onstage with Chris Anderson, TED’s curator

I was invited to attend the TEDGlobal conference June 4-7, 2007 in Arusha, Tanzania as one of 100 fellows by Emeka Okafor, a prominent Nigerian blogger (The Timbuktu Chronicles) and program director of the conference. He had blogged about my story back in December. He heard about the story after reading Mike McKay’s post on his blog Hactivate. When it came time to produce the conference, Emeka put the word out and people applied for the 100 positions. Emeka worked very hard to find me. First he emailed and called the Daily News in Malawi, and tracked down the journalist who then connected him to my mentor Dr. Mchazime at the MTTA in Zomba, Malawi, 5 1/2 hours from my home. Dr. Mchazime worked with Emeka to get me to the conference, helping me get a passport, permission to attend from the Ministry of Education, and coaching me on what to expect on my journey.

This was my first trip outside Malawi, my first airplane trip, and only my third time in a hotel, the others being the time I visited Dr. Mchazime in Zomba and the night before I left for Arusha. It was a huge adventure for me. I remember I was smiling the entire plane ride. Fortunately, there was another fellow from Malawi on the plane with me named Soyapi Mumba. He was very kind to me during the conference and even helped interpret for me when I needed to understand or convey something despite limitations in my English.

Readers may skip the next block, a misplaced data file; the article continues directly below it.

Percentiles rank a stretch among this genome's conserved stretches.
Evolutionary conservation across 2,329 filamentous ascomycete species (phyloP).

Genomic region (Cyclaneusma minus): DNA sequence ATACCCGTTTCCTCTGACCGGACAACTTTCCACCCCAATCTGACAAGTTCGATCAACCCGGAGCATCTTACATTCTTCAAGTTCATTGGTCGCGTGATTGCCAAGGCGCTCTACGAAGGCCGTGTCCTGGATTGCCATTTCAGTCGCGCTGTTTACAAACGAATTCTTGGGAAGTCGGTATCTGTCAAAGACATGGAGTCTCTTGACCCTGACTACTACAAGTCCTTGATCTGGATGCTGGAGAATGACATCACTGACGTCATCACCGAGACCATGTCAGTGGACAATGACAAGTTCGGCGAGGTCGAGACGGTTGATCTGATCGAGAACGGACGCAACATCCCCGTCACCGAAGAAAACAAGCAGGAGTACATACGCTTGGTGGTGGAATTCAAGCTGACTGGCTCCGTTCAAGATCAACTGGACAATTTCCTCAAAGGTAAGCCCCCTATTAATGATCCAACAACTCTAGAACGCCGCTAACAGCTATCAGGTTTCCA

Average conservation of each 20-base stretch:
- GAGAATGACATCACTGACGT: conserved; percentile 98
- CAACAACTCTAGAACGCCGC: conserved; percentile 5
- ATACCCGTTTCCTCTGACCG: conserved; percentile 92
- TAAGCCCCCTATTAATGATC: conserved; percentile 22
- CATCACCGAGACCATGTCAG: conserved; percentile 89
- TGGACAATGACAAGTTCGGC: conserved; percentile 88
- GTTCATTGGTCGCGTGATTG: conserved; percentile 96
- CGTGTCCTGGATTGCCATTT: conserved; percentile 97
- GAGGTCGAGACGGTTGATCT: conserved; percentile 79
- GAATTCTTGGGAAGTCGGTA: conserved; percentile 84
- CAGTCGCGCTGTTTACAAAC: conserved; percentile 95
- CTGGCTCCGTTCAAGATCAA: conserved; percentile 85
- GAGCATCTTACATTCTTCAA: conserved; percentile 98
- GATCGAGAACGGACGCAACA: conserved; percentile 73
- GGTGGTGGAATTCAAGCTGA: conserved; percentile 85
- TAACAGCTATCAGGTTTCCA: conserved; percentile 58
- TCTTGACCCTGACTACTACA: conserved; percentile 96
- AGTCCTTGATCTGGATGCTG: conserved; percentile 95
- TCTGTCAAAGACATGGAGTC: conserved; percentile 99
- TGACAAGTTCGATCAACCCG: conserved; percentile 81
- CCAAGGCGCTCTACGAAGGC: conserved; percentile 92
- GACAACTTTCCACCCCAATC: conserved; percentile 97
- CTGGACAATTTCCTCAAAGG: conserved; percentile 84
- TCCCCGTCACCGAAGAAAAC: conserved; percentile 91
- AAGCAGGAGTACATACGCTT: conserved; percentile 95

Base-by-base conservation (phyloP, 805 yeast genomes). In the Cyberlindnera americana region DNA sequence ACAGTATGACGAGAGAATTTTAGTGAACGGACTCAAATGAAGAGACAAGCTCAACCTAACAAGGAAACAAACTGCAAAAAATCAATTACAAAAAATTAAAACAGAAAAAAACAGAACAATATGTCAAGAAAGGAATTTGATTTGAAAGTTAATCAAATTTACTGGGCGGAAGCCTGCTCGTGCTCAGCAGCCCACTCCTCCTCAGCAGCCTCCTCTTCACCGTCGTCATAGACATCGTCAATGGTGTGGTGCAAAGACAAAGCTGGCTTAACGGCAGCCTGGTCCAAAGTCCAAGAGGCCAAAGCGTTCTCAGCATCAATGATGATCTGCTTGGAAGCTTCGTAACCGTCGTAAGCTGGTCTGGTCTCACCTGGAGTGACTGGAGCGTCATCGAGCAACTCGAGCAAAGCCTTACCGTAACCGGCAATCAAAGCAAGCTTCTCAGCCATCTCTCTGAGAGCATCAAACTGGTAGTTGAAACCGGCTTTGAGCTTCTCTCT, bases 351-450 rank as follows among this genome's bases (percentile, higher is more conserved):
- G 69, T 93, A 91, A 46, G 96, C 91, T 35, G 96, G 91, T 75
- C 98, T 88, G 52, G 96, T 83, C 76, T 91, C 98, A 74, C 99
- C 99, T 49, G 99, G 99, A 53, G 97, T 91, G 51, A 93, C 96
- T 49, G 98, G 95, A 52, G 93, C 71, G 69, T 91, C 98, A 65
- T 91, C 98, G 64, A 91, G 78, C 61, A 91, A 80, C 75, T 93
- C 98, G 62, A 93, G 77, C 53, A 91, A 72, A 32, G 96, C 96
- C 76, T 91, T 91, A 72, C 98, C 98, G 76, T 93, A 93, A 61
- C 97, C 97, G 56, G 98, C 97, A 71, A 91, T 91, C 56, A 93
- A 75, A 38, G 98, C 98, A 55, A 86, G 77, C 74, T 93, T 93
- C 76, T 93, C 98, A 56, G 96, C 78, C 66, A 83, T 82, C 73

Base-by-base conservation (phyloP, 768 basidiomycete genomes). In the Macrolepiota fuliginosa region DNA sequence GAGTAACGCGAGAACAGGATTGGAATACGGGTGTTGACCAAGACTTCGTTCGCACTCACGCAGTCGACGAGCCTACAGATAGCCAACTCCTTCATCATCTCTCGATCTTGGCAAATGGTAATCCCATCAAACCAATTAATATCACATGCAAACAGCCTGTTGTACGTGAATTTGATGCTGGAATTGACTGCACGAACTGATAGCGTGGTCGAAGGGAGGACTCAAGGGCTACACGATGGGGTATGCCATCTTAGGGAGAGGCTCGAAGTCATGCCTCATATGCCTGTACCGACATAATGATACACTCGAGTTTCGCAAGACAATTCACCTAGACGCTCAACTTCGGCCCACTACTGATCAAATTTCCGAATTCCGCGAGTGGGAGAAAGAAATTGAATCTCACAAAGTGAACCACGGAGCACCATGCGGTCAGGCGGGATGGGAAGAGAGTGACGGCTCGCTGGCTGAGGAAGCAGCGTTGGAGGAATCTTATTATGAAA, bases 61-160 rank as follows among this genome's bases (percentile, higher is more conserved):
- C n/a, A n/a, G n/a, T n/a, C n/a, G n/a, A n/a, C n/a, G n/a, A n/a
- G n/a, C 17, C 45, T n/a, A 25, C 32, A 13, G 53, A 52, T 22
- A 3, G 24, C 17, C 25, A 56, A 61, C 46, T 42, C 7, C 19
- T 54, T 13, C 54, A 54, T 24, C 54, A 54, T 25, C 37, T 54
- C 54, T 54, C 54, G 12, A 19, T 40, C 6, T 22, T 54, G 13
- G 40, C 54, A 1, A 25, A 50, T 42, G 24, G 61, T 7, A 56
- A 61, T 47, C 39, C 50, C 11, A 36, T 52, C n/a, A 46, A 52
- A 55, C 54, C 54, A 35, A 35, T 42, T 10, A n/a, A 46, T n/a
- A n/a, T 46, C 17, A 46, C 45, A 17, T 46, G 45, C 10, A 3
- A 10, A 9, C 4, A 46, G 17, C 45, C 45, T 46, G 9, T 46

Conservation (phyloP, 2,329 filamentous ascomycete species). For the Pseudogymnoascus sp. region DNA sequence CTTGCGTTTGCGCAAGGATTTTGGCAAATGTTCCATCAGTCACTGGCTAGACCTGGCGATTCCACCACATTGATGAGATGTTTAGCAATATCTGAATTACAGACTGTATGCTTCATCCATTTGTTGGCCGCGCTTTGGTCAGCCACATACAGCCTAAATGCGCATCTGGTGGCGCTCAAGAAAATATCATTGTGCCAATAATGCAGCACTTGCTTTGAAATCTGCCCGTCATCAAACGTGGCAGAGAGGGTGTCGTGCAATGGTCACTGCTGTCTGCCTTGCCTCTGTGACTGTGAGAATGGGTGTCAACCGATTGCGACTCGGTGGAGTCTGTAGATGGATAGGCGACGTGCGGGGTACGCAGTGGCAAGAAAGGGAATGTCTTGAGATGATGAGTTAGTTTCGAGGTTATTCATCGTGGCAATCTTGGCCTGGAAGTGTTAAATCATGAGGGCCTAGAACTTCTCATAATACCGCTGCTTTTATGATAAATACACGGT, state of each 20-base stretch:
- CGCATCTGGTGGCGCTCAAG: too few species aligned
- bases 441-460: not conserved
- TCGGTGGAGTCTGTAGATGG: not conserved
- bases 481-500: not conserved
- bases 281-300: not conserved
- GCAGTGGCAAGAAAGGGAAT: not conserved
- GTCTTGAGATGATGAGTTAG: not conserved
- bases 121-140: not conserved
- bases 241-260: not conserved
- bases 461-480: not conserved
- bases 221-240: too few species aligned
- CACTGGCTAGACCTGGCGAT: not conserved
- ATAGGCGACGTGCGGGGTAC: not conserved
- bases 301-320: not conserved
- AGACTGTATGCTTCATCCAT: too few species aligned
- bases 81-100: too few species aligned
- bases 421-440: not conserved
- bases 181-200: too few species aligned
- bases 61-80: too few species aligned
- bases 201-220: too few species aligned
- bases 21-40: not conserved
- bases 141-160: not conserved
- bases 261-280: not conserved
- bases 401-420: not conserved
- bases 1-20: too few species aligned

my first plane ride. photo by Soyapi Mumba

While I was there, the TED staff looked after me and made sure to introduce me to a lot of very interesting people. The team even asked me if Chris Anderson, the conference curator could interview me on stage. They asked me if I had a computer. I said, "No, I don’t have." Then I unbuttoned the top button of my shirt. The TED staff person gave me a quizzical look.

I pulled out a USB jump drive with a PowerPoint presentation that one of Dr. Mchazime’s staff had helped me prepare before the conference. In the presentation I discussed my background, the windmill project, the challenges, how I overcame them, and my plans for the future.

Because the presentation was too long to give on stage, we showed only the photos of the windmill and my family while Chris interviewed me on stage for about three minutes. The audience gave me a very positive response. I was very happy.


More on TED soon…